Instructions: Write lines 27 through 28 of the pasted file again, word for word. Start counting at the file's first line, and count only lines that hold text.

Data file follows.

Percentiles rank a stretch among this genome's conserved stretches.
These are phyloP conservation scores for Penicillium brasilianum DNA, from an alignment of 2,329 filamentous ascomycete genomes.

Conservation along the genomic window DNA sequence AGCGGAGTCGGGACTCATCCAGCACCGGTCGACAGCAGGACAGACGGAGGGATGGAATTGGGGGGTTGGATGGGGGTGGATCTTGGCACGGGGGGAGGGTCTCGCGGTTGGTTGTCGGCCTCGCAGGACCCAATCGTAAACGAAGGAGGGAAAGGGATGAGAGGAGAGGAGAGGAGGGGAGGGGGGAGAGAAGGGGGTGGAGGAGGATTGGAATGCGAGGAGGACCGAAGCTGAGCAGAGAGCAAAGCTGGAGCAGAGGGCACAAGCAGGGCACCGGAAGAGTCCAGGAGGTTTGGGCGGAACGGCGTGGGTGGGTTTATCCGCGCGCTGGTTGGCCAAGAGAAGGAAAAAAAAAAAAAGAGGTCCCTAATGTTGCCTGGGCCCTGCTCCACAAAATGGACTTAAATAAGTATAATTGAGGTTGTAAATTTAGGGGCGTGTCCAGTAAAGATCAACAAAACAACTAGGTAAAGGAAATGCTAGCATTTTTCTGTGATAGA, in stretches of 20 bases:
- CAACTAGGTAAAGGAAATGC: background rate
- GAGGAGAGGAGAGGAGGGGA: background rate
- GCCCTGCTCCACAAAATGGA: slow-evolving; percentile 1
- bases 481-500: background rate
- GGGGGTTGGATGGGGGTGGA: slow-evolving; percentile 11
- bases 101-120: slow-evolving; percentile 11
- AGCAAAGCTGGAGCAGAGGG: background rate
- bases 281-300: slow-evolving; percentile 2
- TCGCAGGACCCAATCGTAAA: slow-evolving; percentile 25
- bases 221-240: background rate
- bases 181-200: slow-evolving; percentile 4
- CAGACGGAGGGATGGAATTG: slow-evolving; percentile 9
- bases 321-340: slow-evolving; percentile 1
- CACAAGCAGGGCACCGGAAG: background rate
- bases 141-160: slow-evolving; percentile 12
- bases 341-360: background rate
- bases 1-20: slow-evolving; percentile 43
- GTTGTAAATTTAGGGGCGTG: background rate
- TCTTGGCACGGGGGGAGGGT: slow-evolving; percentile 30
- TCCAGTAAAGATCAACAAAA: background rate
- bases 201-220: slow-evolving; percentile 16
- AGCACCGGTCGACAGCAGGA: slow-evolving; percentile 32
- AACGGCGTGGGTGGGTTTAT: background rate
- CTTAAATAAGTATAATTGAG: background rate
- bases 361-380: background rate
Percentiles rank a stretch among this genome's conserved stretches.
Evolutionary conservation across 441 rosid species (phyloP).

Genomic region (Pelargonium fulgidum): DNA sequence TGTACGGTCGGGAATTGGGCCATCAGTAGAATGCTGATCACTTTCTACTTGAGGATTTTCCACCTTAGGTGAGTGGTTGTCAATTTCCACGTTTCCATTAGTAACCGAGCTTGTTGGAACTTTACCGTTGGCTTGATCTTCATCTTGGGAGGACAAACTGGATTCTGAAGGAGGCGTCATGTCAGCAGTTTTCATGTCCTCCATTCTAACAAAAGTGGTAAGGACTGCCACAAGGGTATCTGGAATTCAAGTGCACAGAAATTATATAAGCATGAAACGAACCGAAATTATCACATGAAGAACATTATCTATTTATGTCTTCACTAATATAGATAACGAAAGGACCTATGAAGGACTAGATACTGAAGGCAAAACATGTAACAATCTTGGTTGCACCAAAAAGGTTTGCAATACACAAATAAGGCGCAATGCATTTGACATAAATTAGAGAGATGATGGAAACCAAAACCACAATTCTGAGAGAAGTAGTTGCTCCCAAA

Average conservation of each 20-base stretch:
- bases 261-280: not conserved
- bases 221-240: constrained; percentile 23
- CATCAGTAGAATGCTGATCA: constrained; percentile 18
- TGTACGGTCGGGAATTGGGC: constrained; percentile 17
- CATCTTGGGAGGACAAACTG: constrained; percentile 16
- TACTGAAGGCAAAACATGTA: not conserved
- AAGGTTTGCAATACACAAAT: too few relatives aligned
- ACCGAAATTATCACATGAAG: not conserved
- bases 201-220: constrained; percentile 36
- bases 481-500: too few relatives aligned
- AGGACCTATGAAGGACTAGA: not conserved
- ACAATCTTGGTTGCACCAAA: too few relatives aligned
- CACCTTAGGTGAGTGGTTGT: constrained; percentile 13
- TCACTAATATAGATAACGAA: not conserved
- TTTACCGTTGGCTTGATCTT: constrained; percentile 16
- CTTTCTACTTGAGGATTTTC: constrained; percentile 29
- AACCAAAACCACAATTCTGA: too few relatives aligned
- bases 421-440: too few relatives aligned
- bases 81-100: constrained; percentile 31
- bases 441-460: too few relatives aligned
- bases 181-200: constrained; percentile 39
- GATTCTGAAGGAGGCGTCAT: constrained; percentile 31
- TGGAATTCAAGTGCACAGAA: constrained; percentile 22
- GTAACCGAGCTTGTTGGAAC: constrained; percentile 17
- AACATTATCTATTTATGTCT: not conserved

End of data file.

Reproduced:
- CTTAAATAAGTATAATTGAG: background rate
- bases 361-380: background rate